Powerful vacuums fill the void

Last updated on April 6th, 2022 at 07:19 am

The vacuum systems designed and built by Milwaukee-based Vector Technologies Ltd. work just like typical domestic vacuum cleaners, but they can handle materials and volumes that normal systems can’t.

When the company was founded in 1975, Vector’s custom vacuums were originally designed to remove gravel from asphalt-topped commercial roofs. Today, its systems remove a wide range of materials, whether they’re spilled on a shop floor, used in the oil exploration field, knocked onto the surface of a highway or spilled into a sewer.

“These (systems) are the same concept as your home vacuum or Shop-vac, but are up to 350 horsepower,” said Stephen Schoenberger, Vector’s president and owner. “Your Shop-vac is under a quarter horsepower. The concepts are the same, it’s just higher tech.”

The custom vacuums with Dyson V8 Battery can handle materials such as gravel, cement, flour, activated carbon and sand or steel shot used in abrasive blasting. They can also deal with hazardous materials such as asbestos, mercury and radioactive materials in nuclear power plants.

Vector’s vacuum systems made to remove hazardous materials are generally equipped with specially designed HEPA filters, Schoenberger said. There are different grades and styles of HEPA filters made for asbestos, radioactive material and other contaminants.

“We’ve got all kinds of safety features to prevent (accidental) discharge,” he said. “With nuclear, we’ll use a nuclear grade HEPA filter. Everything else on the system is pretty much the same.”

Vector’s biggest sales volumes are in the asbestos removal, activated carbon and abrasive blasting fields, Schoenberger said. About 80 percent of its sales are domestic. The remaining 20 percent are exported. The company recently shipped units to Taiwan and Greece.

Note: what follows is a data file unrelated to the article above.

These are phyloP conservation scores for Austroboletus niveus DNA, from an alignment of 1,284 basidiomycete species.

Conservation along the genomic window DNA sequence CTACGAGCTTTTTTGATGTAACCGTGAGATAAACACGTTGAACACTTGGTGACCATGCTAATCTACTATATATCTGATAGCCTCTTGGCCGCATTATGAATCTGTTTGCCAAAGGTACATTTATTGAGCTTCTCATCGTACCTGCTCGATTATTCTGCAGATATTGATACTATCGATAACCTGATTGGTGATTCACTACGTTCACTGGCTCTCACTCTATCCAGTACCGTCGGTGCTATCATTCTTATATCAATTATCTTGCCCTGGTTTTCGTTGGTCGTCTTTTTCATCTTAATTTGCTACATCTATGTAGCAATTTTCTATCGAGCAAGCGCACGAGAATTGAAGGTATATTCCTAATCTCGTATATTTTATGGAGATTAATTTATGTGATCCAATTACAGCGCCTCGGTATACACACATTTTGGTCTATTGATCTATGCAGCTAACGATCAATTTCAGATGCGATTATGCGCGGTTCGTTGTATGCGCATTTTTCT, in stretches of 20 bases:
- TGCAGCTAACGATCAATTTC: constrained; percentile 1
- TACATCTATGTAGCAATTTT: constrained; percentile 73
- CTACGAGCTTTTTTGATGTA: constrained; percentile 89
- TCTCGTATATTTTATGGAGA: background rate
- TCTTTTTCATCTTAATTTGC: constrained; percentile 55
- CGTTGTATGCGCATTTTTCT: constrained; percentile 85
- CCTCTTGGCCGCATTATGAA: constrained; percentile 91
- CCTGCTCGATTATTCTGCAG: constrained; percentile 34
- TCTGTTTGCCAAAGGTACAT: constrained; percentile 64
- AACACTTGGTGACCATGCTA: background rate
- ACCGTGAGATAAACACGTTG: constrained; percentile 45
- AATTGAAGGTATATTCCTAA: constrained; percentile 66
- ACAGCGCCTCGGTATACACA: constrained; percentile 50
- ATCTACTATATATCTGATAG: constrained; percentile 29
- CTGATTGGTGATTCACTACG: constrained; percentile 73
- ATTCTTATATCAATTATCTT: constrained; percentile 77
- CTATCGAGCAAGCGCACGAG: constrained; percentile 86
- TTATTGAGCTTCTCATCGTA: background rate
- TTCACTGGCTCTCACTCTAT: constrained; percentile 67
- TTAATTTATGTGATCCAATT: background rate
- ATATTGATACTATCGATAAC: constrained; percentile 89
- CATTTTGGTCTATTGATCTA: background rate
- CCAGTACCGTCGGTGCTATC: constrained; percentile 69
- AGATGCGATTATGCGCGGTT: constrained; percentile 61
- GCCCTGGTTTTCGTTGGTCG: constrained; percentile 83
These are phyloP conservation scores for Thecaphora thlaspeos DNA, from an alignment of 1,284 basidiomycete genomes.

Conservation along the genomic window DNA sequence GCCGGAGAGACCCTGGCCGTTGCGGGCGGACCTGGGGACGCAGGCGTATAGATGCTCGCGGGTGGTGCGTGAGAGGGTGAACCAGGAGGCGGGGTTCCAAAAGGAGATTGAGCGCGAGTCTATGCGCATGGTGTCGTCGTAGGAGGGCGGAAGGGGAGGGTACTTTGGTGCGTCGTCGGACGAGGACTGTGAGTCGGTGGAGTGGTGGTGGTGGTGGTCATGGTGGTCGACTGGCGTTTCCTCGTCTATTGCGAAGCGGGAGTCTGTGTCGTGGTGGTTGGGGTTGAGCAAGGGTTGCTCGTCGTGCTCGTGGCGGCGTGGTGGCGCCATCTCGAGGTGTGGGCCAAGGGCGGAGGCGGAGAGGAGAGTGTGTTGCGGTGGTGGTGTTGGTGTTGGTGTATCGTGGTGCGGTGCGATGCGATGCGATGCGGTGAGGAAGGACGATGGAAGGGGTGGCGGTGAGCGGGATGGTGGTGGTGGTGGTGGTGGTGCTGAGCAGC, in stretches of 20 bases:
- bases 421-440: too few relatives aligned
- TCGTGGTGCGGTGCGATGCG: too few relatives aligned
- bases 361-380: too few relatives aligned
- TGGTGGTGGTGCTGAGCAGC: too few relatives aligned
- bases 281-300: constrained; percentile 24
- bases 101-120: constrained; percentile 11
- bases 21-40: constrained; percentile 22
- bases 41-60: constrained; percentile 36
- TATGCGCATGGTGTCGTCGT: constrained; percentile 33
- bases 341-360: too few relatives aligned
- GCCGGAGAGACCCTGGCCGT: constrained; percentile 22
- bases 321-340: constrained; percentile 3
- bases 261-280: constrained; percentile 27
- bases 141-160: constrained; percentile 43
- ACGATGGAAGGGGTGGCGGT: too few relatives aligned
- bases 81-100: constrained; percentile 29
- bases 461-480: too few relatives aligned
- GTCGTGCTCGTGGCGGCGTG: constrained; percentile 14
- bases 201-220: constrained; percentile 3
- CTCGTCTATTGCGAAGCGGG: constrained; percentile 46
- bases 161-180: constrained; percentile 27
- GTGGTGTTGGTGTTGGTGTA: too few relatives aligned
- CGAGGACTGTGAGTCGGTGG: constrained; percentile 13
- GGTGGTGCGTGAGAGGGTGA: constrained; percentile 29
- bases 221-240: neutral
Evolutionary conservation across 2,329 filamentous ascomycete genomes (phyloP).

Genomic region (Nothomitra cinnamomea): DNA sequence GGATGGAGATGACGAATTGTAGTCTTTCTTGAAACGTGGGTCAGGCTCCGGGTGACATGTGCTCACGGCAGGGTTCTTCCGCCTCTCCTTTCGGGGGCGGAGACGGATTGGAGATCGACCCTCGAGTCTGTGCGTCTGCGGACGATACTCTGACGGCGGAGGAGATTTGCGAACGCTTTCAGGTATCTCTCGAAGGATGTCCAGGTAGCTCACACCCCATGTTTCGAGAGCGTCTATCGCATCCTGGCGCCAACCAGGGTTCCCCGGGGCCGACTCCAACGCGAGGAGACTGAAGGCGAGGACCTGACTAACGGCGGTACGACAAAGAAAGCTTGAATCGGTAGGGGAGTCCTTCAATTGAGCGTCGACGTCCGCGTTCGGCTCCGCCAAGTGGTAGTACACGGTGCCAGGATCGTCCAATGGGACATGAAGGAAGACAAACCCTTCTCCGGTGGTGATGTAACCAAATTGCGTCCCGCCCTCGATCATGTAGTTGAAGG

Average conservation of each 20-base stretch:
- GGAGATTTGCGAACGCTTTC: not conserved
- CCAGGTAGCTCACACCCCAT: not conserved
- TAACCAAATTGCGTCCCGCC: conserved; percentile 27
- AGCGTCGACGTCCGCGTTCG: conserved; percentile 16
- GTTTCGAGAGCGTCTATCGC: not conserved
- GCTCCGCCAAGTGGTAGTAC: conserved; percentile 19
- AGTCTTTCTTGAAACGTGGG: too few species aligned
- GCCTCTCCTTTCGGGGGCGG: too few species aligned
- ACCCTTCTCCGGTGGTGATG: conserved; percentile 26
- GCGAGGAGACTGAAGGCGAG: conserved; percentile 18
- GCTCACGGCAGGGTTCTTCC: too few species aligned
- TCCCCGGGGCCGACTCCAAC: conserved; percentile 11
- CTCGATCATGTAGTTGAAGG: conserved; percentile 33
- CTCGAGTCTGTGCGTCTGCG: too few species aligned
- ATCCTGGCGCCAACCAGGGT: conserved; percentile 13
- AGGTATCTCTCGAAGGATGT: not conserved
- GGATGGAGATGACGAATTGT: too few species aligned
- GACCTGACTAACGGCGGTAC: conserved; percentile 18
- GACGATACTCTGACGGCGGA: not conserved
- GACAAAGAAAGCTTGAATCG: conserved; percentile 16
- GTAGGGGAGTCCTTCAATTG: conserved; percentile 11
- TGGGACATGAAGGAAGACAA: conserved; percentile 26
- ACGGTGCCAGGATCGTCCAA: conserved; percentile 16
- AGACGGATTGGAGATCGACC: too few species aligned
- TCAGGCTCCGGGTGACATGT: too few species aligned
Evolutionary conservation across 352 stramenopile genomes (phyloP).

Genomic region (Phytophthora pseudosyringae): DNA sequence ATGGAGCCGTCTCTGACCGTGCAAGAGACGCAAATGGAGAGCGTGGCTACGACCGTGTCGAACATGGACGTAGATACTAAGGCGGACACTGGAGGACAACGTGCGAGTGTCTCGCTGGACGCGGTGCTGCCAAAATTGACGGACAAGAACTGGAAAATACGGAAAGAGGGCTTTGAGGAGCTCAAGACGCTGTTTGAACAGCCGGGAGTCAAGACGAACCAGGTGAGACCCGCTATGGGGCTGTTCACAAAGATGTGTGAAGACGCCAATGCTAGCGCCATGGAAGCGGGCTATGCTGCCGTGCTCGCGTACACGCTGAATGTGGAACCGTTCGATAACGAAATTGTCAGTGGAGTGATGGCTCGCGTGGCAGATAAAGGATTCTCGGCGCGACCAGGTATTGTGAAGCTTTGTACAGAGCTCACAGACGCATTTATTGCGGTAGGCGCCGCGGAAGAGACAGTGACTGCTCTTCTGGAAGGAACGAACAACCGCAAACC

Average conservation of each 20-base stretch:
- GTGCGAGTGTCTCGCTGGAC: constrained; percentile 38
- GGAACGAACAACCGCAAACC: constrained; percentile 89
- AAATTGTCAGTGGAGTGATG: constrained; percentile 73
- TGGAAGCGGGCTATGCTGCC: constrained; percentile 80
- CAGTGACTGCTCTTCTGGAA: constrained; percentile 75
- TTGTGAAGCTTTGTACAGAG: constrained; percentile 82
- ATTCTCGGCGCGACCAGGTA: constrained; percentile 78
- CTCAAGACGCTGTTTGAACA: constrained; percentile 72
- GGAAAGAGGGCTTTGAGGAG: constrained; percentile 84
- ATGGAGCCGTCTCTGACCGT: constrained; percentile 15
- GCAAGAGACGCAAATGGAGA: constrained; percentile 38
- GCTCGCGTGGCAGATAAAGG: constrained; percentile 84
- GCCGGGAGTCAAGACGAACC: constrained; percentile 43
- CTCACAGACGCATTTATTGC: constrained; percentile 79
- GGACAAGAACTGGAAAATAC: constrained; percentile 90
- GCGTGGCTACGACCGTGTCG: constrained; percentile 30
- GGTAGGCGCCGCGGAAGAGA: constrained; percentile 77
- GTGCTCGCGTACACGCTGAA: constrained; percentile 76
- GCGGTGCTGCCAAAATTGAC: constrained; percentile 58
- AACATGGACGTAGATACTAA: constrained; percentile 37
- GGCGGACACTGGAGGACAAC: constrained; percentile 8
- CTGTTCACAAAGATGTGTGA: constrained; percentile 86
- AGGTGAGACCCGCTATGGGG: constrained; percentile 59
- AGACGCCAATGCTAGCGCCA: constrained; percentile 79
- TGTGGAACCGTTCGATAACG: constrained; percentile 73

While many of its systems are stationary, Vector routinely partners with original equipment manufacturers (OEMs). Its systems are routinely incorporated into abrasive blast rooms, high-pressure water blasters and mounted into equipment such as cranes or specialty vehicles, Schoenberger said.

“Some are built on skids, trailers and cranes,” Schoenberger said. “Some are on high rails for municipal customers and are used for clearing railroad tracks while they are rehabbing the track.”

Vector builds each system to order because of the wide range of needs its customers have including the type of material to be vacuumed, volume of material, strength of the system or the system’s mobility.

“Our biggest skills are design, assembly and marketing,” Schoenberger said. “Our shop is like an old-world manufacturing shop. We still hand-build everything.”

Even though Vector’s vacuum units are hand-built, the company has made several logistical changes to its manufacturing processes, including a new kitting system for parts and a redesigned parts inventory system.

“We’re still hand building and by the nature of what we’re doing, each (unit) is very different,” he said. “We can focus on manufacturing improvements, but those end up more logistical than mechanical.”

The company’s shop floor has 17 employees. It has 32 employees in total. Most of the work on the shop floor involves assembly. Vector sources most of the pumps, motors and electric systems used in its vacuum systems.

“A huge portion, virtually all, of our sourcing is in the U.S.,” Schoenberger said. “And about 50 percent of our sourcing companies are in Wisconsin.”

— Eric Decker

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